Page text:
The final CE Pack is sent to the client on receipt of full payment and will normally include:
- Non-Conformity Report
- Certificate of Conformity (CoC) / PCA Certificate
- Owners Manual
- Declaration of Conformity (DoC)
- CE Plate
- CIN labels
- Label Report
Although included in the pack this report will already have been sent to the Client within seven days of the inspection. This report identified non-conformities and where appropriate suggests how they can be rectified. It also provides notes which may include observations made by the assessor, perhaps something to address which falls outside the scope of CE marking as well as references to the emissions certification. The non-conformity report represents the differences between the 'as-is' state of the craft as inspected and the 'to-be' state on documented in the Technical File (TCF) and approved by the Notified Body.
The CoC is the document which lists the relevant standards within the Directive and confirms how and whether the craft conforms to the requirements. This document can ONLY be issued by a Notified Body. There are around 21 Notified Bodies, all in Europe and all licensed indirectly by the EU Commission to implement the requirements of the RCD.
If you come across a document called a Certificate of Conformity not issued by one of the approved European Notified Bodies it is a FAKE. Sadly, these are more common that you might expect.
Normally in English these are prepared to meet the specific requirements of the RCD and in many cases will supplement rather than replace the owners manual prepared by the original manufacturer, many of which can be found online. Some countries insist on manual being written in the local language, for example all Scandinavian countries insist upon the use of a Scandinavian language (we prepare these in Swedish).
In addition to the basic OM we also normally include elements from the technical file including:
- Emission certificates
The declaration of conformity is a statement signed by the importer which makes reference to the CoC and the list of standards for which compliance is required. It represents an undertaking by the importer that compliance has been achieved or in the case where non-conformities are yet to be rectified that rectification will be undertaken within a reasonable period.
The DoC is passed from owner to owner but the original compliance remains the responsibility of the importer for ten years after signature. Should the craft be subject to later ‘significant’ modification a new assessment and DoC will be required to be signed by the person responsible for the change. What constitutes ‘significant’ is open to interpretation within guidelines set by the RCD Steering Group (RSG) but would normally include structural changes or the fitment of engines and/or drive train of significantly different specification (eg more powerful than quoted in the original assessment).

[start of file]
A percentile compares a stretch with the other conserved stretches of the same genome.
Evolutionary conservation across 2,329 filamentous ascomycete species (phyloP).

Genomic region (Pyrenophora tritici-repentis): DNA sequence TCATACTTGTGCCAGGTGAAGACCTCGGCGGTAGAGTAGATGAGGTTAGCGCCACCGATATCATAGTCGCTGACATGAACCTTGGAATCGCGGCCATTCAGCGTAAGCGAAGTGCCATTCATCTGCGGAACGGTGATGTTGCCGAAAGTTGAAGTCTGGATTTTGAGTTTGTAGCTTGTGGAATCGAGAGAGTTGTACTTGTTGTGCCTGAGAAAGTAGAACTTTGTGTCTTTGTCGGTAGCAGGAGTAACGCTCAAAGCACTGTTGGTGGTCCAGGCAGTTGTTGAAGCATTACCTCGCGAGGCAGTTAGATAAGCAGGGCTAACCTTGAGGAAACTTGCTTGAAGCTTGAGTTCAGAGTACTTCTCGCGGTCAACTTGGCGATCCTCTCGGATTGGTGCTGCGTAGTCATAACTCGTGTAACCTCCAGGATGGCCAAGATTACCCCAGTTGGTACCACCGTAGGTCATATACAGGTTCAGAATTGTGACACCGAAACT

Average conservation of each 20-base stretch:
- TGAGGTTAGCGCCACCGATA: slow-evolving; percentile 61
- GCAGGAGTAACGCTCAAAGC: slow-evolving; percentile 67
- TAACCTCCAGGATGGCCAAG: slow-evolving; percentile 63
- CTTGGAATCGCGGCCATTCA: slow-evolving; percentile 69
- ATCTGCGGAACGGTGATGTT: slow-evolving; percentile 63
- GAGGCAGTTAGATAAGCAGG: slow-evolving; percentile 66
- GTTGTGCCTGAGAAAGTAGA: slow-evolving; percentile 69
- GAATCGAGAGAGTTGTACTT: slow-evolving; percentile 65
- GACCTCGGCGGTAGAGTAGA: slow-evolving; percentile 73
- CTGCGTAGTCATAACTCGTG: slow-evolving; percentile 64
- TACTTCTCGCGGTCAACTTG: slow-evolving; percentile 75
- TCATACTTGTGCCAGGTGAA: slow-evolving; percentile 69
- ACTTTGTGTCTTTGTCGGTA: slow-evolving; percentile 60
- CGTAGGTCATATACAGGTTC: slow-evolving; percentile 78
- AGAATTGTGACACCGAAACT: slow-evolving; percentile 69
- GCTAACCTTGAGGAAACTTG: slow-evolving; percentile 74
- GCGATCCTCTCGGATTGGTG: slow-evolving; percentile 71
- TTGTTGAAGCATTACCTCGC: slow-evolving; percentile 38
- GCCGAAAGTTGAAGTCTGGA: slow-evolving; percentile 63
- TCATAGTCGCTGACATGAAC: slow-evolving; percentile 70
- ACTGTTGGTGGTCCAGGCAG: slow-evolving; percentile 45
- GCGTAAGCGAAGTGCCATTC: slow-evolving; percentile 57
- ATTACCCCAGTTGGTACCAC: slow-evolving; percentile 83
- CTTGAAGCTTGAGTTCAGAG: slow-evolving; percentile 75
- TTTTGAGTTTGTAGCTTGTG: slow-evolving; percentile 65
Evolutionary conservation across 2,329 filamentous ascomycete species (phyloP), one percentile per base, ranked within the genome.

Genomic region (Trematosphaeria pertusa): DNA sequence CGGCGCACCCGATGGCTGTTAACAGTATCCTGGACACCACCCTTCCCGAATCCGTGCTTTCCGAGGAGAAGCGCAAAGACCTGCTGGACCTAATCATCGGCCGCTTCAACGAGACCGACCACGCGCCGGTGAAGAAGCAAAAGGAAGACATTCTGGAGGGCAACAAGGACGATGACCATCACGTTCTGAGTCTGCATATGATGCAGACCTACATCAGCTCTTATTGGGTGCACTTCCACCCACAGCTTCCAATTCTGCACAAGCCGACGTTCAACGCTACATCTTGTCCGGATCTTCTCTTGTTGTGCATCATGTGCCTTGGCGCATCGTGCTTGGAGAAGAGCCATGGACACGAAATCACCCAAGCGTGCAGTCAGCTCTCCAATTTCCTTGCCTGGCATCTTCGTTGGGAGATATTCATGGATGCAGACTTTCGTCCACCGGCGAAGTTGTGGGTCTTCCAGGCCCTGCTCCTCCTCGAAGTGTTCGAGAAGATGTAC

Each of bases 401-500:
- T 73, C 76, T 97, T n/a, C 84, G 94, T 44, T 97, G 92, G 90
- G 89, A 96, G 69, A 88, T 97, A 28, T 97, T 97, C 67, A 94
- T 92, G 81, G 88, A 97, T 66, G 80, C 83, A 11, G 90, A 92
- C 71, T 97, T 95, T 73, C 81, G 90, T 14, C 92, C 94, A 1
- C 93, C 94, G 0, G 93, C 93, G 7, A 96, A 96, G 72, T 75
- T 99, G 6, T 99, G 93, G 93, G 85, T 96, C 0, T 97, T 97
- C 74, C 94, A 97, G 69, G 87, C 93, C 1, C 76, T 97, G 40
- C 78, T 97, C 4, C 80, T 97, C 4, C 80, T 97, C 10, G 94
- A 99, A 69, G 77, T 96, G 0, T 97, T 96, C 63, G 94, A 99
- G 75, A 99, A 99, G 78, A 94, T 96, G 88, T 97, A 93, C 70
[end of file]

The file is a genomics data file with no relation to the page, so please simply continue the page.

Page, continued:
The DoC, like the OM is normally in English but again local requirements may require drafting in another language.
The DoC is normally provided as the last 2-3 pages of the Owners Manual (before any supplements).
All CE marked craft must display a CE plate in a location where it can be viewed from outside the craft (ie on a pontoon). Normally this is close to the main helm position.
Plates can be metal, plastic or in fact any material that will not deteriorate in a marine environment. We use special flexible plastic (mylar) labels which are self-adhesive and can be applied to curved as well as flat surfaces. If preferred, etched alloy plates can be provided at extra cost.
The plate will include the type of craft, the design category (A-D), the crew limit and maximum crew weight as well as the CE mark, the Notified Body code and the address of the importer or certifier. If PCA, the plate will also include the words ‘Post Construction Assessment’. If fitted with outboards the maximum crew weight will include the weight of the outboards and a separate limit for engine power.
Where a craft is issued with a new CIN (craft identification number, previously called a HIN) the Client will be provided with two CIN labels. Two are required since in addition to the placement of the CIN on the transom (lower starboard) there is a requirement to place a second CIN label in a ‘hidden’ location (referred to on the labels report).
The CIN labels are printed using the same technique as the CE Plate and can similarly be applied to curved surfaces.
Craft are often fitted with a large number of warning labels by the manufacturer in accordance with local (US) requirements. The RCD also stipulates labels which may supplement or replace those already fitted. Each craft is different and for this reason a full range of labels is not supplied within the pack. We do however provide a report detailing the labels required for RCD compliance.
The importer, armed with this report should identify where additional labels are required and arrange for these to be prepared and fitted. In most cases such labels are readily available from chandlers or on-line suppliers.
Where possible we aim to select compliance options which do not require the addition of warning labels and similarly will advise the client of ways in which to place items (e.g. fire extinguishers) in locations where additional labels will not be required. Like you we too prefer craft not to be covered in labels.
In addition to the printed media supplied in the pack we also provide a CD-ROM with soft copies of the following:
- Owners manual/DoC
- Labels Report
- Non-conformity report